Moriarty added that she would also prioritize holding police accountable through this new data-driven system. But Holton Dimick said she sees a more urgent priority—addressing violent crime.
“They’re both important issues, but only one is the purview of the prosecutor’s office,” Holton Dimick said.
“It is not actually,” Moriarty responded. “Police accountability is incredibly important. Police officers will tell you that the way they solve a lot of crimes is by community involvement … Holding people accountable, both community members and police officers, will help with that trust in the community and make us safer.”
“We have a serious crime issue in Minneapolis and Hennepin County in the last year,” Holton Dimick said. “Contrary to what my opponent believes, I believe that we have to have good police officers and I also believe that we have to have good prosecution.”
Holton Dimick said later in the debate that she would prosecute officers accused of crimes “the same way I would approach anyone who committed a crime.”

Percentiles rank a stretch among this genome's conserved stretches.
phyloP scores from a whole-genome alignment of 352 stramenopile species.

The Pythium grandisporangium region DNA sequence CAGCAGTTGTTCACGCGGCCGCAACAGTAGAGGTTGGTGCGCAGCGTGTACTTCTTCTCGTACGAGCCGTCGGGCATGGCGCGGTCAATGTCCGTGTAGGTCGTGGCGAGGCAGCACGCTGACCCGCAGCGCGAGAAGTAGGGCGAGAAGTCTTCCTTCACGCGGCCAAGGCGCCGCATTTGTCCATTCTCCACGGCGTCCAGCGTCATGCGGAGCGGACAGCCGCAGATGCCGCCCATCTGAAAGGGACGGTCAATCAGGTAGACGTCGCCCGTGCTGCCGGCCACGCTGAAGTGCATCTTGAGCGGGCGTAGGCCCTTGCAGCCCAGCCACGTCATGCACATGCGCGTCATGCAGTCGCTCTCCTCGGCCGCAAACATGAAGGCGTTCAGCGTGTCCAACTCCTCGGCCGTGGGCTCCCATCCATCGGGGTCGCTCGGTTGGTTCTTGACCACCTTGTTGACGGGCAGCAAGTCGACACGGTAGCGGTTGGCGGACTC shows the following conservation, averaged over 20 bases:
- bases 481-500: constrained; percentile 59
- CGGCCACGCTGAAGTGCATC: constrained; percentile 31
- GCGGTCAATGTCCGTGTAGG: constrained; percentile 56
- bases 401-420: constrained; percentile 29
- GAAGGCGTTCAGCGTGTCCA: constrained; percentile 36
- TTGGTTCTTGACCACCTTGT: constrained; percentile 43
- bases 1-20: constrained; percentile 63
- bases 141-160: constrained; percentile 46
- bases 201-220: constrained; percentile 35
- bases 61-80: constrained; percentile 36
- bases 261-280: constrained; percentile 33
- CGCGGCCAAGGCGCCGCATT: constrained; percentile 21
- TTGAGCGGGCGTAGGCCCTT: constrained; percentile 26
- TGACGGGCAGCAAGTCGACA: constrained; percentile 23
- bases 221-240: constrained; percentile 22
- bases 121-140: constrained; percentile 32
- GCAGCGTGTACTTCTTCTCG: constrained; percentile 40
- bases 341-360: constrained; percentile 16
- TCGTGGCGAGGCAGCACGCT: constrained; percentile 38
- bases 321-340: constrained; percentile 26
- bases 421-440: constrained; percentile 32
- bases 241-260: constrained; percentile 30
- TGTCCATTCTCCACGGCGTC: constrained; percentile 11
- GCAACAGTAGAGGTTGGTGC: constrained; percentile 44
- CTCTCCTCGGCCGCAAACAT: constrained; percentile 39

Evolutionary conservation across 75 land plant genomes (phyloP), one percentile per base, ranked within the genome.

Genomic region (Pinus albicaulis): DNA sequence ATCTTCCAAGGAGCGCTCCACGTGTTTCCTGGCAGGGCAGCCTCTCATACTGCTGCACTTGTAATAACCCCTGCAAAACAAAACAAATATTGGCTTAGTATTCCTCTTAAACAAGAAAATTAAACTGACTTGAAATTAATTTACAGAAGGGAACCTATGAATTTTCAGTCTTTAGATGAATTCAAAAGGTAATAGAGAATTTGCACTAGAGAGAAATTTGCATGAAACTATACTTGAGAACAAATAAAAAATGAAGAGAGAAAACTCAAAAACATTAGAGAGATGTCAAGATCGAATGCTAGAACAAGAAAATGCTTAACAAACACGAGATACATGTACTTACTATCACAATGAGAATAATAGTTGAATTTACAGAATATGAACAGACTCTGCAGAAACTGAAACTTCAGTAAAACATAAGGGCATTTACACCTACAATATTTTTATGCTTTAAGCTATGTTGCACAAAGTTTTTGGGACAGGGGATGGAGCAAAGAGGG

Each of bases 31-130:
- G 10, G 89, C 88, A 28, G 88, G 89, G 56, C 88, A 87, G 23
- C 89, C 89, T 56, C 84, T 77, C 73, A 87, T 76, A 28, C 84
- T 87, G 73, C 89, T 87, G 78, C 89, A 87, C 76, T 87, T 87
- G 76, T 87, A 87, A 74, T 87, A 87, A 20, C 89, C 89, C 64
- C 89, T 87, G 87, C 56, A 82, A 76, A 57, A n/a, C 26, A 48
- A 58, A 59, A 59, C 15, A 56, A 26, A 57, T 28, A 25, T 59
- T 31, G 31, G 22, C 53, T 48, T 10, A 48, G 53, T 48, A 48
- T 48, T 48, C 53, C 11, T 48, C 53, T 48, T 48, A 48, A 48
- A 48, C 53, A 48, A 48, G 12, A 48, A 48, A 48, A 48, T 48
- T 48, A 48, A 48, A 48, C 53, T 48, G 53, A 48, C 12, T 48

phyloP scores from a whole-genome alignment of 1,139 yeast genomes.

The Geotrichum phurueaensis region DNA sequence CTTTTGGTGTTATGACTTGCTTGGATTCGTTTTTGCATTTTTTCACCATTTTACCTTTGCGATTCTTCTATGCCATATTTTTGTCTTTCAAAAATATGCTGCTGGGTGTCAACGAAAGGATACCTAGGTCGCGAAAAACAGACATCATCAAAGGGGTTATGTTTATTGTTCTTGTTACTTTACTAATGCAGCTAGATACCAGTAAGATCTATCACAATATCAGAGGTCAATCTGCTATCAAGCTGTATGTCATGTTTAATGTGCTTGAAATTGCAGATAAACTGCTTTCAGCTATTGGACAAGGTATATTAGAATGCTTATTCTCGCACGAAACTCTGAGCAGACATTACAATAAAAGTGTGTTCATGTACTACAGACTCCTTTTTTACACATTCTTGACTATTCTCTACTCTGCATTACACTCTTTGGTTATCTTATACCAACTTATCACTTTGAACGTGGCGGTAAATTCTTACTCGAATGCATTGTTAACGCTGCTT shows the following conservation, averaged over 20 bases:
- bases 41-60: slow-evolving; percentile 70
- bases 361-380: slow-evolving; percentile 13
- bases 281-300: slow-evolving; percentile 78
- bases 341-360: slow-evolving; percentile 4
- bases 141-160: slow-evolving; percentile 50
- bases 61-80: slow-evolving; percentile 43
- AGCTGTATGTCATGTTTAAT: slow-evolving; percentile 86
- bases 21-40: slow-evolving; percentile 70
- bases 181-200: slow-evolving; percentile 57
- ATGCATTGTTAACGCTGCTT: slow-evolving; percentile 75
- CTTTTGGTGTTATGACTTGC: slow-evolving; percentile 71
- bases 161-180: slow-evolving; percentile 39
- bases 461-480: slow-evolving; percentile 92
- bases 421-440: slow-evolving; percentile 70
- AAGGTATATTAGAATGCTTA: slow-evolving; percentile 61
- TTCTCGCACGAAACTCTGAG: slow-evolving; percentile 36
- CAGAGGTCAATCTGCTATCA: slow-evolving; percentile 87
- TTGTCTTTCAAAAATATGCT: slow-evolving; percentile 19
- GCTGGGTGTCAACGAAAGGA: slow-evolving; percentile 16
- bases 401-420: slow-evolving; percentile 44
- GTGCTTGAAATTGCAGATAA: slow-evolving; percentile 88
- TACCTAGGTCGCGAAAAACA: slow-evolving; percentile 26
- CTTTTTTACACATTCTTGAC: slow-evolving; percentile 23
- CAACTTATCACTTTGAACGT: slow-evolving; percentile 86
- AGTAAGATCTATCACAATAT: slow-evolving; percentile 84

About the candidates
Moriarty attended Macalester College and graduated from the University of Minnesota law school in 1989. She said she shifted the culture during her time in the county public defender’s office to be more client-centered.
“I bring in over 20 years of actual trial experience—sitting in the courtroom in Hennepin County, watching what prosecutors did on a day-to-day basis, watching body cam and other video from police departments around Hennepin County,” Moriarty told Sahan Journal in May.
In addition to reforming the criminal legal system through a public health perspective, Moriarty added that, if elected, she will develop a policy requiring county attorneys to consider potential immigration consequences when charging individuals to insulate them from potential deportation.